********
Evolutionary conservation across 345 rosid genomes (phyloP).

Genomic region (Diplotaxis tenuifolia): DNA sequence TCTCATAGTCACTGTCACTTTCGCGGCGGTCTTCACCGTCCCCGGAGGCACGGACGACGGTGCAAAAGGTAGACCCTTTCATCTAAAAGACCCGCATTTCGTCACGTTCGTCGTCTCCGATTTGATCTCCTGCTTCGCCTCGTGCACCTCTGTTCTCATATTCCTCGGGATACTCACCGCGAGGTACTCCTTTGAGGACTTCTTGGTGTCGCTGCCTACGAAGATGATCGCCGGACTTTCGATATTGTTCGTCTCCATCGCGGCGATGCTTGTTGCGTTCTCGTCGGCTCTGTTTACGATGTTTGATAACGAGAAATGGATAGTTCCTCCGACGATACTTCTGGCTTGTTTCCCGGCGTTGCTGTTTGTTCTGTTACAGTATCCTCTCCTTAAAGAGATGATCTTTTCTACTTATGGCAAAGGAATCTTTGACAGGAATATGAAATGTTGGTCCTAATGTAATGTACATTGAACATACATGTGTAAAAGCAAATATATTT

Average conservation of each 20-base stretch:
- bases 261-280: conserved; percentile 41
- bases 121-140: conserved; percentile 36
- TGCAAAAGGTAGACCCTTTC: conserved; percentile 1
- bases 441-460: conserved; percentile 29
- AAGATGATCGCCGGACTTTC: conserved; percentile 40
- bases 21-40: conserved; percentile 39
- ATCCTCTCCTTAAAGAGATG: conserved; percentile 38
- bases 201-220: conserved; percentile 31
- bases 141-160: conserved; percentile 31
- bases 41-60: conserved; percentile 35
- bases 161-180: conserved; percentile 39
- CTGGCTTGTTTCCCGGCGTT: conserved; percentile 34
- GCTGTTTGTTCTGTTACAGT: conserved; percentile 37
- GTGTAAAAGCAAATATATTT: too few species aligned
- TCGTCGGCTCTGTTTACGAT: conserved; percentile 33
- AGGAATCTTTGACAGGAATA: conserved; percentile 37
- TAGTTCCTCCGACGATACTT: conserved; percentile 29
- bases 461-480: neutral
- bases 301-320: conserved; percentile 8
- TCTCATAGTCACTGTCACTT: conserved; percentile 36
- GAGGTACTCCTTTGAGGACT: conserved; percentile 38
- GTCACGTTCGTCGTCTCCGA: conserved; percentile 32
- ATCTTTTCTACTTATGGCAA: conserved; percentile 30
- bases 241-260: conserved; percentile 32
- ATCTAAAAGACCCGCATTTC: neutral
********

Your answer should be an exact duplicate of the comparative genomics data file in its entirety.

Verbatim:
Evolutionary conservation across 345 rosid genomes (phyloP).

Genomic region (Diplotaxis tenuifolia): DNA sequence TCTCATAGTCACTGTCACTTTCGCGGCGGTCTTCACCGTCCCCGGAGGCACGGACGACGGTGCAAAAGGTAGACCCTTTCATCTAAAAGACCCGCATTTCGTCACGTTCGTCGTCTCCGATTTGATCTCCTGCTTCGCCTCGTGCACCTCTGTTCTCATATTCCTCGGGATACTCACCGCGAGGTACTCCTTTGAGGACTTCTTGGTGTCGCTGCCTACGAAGATGATCGCCGGACTTTCGATATTGTTCGTCTCCATCGCGGCGATGCTTGTTGCGTTCTCGTCGGCTCTGTTTACGATGTTTGATAACGAGAAATGGATAGTTCCTCCGACGATACTTCTGGCTTGTTTCCCGGCGTTGCTGTTTGTTCTGTTACAGTATCCTCTCCTTAAAGAGATGATCTTTTCTACTTATGGCAAAGGAATCTTTGACAGGAATATGAAATGTTGGTCCTAATGTAATGTACATTGAACATACATGTGTAAAAGCAAATATATTT

Average conservation of each 20-base stretch:
- bases 261-280: conserved; percentile 41
- bases 121-140: conserved; percentile 36
- TGCAAAAGGTAGACCCTTTC: conserved; percentile 1
- bases 441-460: conserved; percentile 29
- AAGATGATCGCCGGACTTTC: conserved; percentile 40
- bases 21-40: conserved; percentile 39
- ATCCTCTCCTTAAAGAGATG: conserved; percentile 38
- bases 201-220: conserved; percentile 31
- bases 141-160: conserved; percentile 31
- bases 41-60: conserved; percentile 35
- bases 161-180: conserved; percentile 39
- CTGGCTTGTTTCCCGGCGTT: conserved; percentile 34
- GCTGTTTGTTCTGTTACAGT: conserved; percentile 37
- GTGTAAAAGCAAATATATTT: too few species aligned
- TCGTCGGCTCTGTTTACGAT: conserved; percentile 33
- AGGAATCTTTGACAGGAATA: conserved; percentile 37
- TAGTTCCTCCGACGATACTT: conserved; percentile 29
- bases 461-480: neutral
- bases 301-320: conserved; percentile 8
- TCTCATAGTCACTGTCACTT: conserved; percentile 36
- GAGGTACTCCTTTGAGGACT: conserved; percentile 38
- GTCACGTTCGTCGTCTCCGA: conserved; percentile 32
- ATCTTTTCTACTTATGGCAA: conserved; percentile 30
- bases 241-260: conserved; percentile 32
- ATCTAAAAGACCCGCATTTC: neutral